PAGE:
An exceptional pair of original etchings by the noted Chicago artist Margaret Ann Gaug (1909-1983). Each of these etchings are presented in their original frames with original mats. The glass has been removed and will not be included (glass was damaged when purchased). Both are in very good condition and are mounted on a cardboard backings. The prints are slightly toned, typical of works this old. The sight area (mat openings) measure 8 ½ by 10 ½ inches. The frame sizes are 16 x 20 inches. Both frames are in great condition and are usable. The original label containing biographical information about the artist (was found on the back of the one of the works) will be included. Both are titled and signed by the artist in pencil in the lower margin below the plate area. This is an excellent chance to obtain a pair of rare colored etchings by this exceptional artist at a bargain price. Works by the artist are seldom offered on the market. Excellent subject matter, ideal additions to an art deco or fashion themed collection.
Margaret Ann Gaug (1909-1983): A fine post-war Chicago artist, Margaret Ann Gaug was known for her decorations, illustrative art, but most particularly, for her etchings. Studying at the Academy of Art in Chicago, Gaug first began to exhibit her art in 1945. During the following years, she both illustrated books and designed greeting cards. National recognition, however, developed mostly with Gaug's fine etchings and she won awards with the Chicago Society of Etchers in both 1950 and 1955. Major institutions, which now include Gaug's etchings in their permanent collections, include the Metropolitan Museum of Art, New York, the Brussels Museum of Fine Arts, Belgium, the National Gallery of Art and the Smithsonian Institute in Washington. This original etching printed in colours hails from a period when the artist was experimenting with Japanese style printing techniques. A traditional method of Japanese woodblock printmaking is to both fold and shrink the thin paper after all colour blocks have been printed. This method was here adopted by Gaug for colour etching, lending both a luminous quality and sharply defined areas of detailing. Unfortunately, these original etchings are very fragile and very few have survived in such a good state of preservation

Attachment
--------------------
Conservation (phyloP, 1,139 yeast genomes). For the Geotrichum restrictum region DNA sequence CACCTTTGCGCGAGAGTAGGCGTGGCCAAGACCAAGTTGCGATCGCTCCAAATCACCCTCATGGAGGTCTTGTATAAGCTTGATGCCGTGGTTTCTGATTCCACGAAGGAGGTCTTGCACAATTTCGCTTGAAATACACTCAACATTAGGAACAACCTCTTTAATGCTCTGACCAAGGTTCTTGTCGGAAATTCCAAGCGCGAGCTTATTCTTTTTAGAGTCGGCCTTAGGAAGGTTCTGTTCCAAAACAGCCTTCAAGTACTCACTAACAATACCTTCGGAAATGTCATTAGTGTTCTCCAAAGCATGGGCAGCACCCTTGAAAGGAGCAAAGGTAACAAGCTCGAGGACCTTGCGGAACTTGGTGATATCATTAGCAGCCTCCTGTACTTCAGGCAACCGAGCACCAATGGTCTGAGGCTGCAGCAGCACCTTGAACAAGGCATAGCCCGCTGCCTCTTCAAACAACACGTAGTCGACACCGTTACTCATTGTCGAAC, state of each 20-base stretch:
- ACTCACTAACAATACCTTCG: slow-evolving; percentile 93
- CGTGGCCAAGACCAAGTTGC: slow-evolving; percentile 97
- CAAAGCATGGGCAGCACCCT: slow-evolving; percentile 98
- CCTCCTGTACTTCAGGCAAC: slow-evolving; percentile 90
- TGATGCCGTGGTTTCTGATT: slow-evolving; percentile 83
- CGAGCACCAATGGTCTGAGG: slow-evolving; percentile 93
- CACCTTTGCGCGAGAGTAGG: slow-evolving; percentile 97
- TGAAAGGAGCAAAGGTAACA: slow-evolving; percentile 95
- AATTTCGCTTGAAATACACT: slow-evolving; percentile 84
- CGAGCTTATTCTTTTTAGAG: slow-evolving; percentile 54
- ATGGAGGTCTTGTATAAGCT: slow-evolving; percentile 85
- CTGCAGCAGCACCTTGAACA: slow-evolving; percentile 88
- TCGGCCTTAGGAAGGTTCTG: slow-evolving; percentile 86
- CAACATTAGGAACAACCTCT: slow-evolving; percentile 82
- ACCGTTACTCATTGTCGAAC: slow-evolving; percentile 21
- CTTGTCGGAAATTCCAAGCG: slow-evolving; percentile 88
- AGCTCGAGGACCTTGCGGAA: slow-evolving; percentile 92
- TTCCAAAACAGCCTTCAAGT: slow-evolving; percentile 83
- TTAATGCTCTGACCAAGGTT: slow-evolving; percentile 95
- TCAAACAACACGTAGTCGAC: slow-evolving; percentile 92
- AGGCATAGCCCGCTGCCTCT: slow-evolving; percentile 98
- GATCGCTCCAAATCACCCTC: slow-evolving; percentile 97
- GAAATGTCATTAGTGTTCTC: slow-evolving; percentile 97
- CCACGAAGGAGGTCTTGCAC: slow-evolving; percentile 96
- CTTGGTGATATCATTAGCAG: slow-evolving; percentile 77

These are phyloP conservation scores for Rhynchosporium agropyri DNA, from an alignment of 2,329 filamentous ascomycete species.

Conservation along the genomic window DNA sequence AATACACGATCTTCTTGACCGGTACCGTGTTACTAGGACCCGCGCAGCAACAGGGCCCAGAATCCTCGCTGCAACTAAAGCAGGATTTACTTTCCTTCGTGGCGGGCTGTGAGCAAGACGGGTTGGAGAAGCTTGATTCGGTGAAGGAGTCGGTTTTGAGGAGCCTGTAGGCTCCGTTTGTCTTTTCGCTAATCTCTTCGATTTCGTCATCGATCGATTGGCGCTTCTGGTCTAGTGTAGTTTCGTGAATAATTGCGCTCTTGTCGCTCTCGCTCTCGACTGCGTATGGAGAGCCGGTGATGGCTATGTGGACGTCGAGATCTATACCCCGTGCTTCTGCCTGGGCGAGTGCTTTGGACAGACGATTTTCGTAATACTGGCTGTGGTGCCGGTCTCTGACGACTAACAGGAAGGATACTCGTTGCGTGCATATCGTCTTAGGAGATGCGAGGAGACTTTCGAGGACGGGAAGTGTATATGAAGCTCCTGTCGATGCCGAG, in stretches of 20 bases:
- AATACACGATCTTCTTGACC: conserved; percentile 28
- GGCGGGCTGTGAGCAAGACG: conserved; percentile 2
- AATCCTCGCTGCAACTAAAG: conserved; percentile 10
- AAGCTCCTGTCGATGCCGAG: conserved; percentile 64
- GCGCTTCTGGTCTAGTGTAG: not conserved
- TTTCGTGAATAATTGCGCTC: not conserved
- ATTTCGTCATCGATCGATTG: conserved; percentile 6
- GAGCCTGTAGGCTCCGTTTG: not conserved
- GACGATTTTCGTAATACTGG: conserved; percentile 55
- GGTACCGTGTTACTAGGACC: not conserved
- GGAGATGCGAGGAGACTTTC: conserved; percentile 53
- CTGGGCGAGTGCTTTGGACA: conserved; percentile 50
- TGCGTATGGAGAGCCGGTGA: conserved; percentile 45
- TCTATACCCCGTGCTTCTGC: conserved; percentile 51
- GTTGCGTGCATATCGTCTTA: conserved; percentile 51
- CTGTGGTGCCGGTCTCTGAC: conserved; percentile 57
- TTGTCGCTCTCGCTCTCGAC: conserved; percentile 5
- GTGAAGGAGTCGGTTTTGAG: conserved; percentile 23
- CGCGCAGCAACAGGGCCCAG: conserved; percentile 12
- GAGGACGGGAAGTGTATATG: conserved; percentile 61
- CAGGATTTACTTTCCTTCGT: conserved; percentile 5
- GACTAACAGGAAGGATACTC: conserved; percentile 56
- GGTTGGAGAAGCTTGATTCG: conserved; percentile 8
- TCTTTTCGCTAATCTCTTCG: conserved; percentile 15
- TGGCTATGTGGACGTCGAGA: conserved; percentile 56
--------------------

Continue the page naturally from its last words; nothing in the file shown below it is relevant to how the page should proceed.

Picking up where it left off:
She was a member of the Chicago Society of Etchers and the Prairie Printmakers of California and Illinois. Exhibition venues included the Chicago Society of Etchers and a solo show in 1941 at the Smithsonian Institution.
Her work is at the Smithsonian and in the Illinois State Library.